During the week between Christmas and the New Year, most of us stayed at home recharging our batteries for 2022. However, that wasn’t the case for Business Korea and The Korea Economic Daily as both newspapers from Hyundai's home country published reports about the automaker's decision to close its R&D department in charge of combustion engines.
We contacted Hyundai right away to confirm or deny the speculations made by the media in South Korea, and we now have an official response from a company representative. In an e-mail sent to Motor1.com, Senior Group Manager at Hyundai Motor America, Michael Stewart, said:
"Hyundai Motor Group can confirm that it is not halting the development of its engines following recent media speculation. The Group is dedicated to providing a strong portfolio of powertrains to global customers, which includes a combination of highly efficient engines and zero emissions electric motors."
Gallery: Hyundai Elantra N (2021)
There you have it – Hyundai isn't quite done yet with the ol' ICE. The decision isn't all too surprising considering an official announcement made last September about becoming a purely electric brand no sooner than 2035 in Europe. The Old Continent will likely be the first region in the world to drop petrol and diesel engines in passenger cars provided the EU's proposal about banning conventionally powered vehicles will be favourably voted.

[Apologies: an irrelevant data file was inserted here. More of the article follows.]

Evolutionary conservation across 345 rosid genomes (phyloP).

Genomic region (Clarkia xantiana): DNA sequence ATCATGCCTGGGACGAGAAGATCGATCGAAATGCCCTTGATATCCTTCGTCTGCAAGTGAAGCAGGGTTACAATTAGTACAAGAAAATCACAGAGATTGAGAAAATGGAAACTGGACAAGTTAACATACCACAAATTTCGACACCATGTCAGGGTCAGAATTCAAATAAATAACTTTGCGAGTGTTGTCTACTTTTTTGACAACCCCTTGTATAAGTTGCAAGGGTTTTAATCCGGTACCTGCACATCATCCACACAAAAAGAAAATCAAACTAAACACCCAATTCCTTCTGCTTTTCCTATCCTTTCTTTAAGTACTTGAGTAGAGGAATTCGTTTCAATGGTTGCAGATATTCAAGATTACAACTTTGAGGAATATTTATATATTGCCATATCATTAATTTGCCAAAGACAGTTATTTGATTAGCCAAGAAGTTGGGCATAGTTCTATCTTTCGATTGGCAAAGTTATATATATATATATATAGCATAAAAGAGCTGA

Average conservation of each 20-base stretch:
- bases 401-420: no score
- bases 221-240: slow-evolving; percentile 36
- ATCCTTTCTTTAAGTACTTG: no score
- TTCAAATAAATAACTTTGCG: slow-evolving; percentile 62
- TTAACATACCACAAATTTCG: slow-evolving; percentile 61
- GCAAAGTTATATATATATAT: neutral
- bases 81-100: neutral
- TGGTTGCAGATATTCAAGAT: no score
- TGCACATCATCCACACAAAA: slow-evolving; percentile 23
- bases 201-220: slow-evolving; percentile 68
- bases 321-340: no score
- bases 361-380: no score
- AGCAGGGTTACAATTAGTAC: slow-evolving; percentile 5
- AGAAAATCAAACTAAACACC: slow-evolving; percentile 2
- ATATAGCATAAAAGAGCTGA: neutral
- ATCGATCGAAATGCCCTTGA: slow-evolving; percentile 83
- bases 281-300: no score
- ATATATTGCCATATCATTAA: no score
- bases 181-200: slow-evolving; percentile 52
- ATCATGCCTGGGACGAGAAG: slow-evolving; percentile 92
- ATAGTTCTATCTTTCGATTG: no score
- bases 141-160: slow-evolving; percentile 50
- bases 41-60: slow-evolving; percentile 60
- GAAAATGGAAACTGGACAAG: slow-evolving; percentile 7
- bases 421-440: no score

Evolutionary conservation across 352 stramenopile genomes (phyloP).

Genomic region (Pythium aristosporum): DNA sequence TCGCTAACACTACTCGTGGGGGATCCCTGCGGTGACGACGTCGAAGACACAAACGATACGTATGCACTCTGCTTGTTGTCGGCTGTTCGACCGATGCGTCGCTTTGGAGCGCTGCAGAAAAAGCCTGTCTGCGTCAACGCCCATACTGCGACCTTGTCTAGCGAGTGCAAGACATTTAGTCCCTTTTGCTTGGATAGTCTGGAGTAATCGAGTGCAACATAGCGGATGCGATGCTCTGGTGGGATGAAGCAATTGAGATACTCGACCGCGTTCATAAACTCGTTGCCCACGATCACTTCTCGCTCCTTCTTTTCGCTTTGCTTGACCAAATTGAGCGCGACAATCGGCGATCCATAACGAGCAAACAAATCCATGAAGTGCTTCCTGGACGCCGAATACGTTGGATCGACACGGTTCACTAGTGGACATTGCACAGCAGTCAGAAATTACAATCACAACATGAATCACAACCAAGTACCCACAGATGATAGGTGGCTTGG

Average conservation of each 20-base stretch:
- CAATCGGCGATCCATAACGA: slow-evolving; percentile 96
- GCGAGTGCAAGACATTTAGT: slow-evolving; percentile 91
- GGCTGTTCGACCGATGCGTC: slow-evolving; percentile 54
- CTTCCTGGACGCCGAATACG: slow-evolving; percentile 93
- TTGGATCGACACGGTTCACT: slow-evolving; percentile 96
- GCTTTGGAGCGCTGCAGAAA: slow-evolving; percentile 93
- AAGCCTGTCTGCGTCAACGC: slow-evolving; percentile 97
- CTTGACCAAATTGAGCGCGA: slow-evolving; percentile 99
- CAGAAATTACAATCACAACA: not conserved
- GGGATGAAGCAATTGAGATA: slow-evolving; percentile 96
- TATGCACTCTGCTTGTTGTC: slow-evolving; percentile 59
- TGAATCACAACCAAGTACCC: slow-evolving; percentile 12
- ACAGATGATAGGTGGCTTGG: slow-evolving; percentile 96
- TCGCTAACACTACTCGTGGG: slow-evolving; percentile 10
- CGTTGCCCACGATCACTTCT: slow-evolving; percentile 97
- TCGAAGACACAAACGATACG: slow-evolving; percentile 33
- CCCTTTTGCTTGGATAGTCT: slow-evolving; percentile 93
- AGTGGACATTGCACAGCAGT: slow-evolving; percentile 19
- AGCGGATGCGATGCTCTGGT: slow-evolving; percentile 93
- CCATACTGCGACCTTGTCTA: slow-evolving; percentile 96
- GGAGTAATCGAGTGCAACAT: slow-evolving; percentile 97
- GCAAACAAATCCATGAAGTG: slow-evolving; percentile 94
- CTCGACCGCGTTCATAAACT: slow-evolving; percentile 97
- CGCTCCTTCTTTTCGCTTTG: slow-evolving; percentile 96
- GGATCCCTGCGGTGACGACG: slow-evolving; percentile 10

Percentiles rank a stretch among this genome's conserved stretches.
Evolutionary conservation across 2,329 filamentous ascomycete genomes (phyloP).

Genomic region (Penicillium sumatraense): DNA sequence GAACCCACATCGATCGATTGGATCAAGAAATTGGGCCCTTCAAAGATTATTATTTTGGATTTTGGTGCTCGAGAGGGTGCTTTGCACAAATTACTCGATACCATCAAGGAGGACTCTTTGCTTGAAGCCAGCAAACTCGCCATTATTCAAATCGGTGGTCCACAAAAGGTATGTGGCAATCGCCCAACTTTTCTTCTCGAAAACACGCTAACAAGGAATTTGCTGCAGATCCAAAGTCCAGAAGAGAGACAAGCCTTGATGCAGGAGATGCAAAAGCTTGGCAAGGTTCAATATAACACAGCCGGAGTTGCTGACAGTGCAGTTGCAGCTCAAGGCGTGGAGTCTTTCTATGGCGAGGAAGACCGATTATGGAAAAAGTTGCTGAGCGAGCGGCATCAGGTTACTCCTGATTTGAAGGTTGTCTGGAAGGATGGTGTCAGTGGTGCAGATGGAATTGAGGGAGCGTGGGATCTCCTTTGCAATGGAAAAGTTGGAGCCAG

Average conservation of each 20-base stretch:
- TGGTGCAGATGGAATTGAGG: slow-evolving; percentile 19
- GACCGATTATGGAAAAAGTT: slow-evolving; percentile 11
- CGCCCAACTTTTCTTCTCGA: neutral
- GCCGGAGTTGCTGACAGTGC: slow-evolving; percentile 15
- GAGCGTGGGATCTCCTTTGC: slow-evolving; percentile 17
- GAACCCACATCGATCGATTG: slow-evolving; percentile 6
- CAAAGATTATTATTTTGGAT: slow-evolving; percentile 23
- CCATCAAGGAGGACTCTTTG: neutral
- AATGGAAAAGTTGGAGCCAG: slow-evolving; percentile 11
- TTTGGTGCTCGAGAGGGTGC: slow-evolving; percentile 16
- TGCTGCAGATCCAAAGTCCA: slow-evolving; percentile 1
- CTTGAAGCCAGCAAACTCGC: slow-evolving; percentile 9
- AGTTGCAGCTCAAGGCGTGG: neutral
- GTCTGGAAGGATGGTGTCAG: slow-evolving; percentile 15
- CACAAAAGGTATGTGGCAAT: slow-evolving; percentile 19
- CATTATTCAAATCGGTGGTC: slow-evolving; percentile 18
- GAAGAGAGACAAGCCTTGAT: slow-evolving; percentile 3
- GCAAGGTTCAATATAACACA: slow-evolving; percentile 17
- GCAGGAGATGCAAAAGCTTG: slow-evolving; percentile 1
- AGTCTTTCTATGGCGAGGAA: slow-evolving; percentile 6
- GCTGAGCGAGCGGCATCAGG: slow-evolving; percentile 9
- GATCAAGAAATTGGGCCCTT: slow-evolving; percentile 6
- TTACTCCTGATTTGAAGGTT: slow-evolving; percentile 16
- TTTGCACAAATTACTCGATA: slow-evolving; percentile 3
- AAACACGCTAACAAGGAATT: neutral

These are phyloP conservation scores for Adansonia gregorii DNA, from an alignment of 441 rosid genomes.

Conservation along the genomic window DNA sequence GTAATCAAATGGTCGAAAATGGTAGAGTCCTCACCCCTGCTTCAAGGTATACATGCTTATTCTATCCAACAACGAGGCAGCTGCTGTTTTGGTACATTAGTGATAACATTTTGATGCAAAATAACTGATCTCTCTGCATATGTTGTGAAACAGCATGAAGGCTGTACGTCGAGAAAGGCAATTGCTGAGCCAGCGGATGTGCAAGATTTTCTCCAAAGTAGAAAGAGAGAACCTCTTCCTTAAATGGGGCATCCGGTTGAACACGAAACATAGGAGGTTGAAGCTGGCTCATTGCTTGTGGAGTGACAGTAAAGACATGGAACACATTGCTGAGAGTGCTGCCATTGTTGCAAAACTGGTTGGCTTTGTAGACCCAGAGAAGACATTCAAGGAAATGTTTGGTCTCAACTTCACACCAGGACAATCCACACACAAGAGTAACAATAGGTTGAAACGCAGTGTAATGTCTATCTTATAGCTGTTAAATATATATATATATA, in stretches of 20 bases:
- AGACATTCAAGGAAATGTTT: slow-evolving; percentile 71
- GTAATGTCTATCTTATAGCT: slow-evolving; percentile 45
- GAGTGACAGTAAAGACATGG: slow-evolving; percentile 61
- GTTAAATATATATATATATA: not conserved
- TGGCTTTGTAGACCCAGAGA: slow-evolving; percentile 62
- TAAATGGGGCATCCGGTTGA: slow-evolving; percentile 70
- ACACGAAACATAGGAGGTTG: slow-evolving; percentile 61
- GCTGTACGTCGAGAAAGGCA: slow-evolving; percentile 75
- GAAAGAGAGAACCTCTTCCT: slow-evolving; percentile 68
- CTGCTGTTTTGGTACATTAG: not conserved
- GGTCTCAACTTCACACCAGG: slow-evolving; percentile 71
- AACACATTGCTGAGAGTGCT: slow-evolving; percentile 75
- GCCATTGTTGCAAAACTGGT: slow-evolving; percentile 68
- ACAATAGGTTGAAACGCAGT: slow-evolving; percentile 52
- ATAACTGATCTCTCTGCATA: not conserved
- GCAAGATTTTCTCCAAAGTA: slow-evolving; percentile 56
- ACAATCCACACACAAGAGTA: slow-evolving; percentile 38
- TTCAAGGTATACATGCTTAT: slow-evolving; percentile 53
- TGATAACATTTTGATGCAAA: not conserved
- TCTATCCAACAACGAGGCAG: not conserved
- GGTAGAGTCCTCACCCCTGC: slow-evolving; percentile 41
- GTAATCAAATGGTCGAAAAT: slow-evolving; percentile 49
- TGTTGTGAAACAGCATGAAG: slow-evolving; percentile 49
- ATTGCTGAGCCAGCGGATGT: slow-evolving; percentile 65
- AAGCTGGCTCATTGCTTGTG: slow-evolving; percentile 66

2035 is still a long way to go, and with Euro 7 regulations coming into effect in the latter half of this decade, Hyundai still needs to work on combustion engines to make them cleaner and more efficient. Fast forward to 2040, the Asian brand aims to sell only EVs in most major global markets. In 18 years from now, battery-electric and fuel cell electric vehicles should account for 80 percent of annual sales.
Speaking of hydrogen, a separate report published in the final days of 2021 by The Chosun Ilbo claimed Hyundai had halted the development of next-generation fuel cell technology. However, that also turned out to be false since the business newspaper Maeil Business received an official response from a company spokesperson who refuted the rumour: "The automaker denies the speculation, claiming its roadmap on next-generation fuel cell development and electrification of Genesis fleet remains intact."
In other words, Hyundai is pressing ahead on all fronts by offering a wide variety of powertrains to suit different market preferences. Yes, the combustion engine is living on borrowed time, but it won't simply be dropped overnight.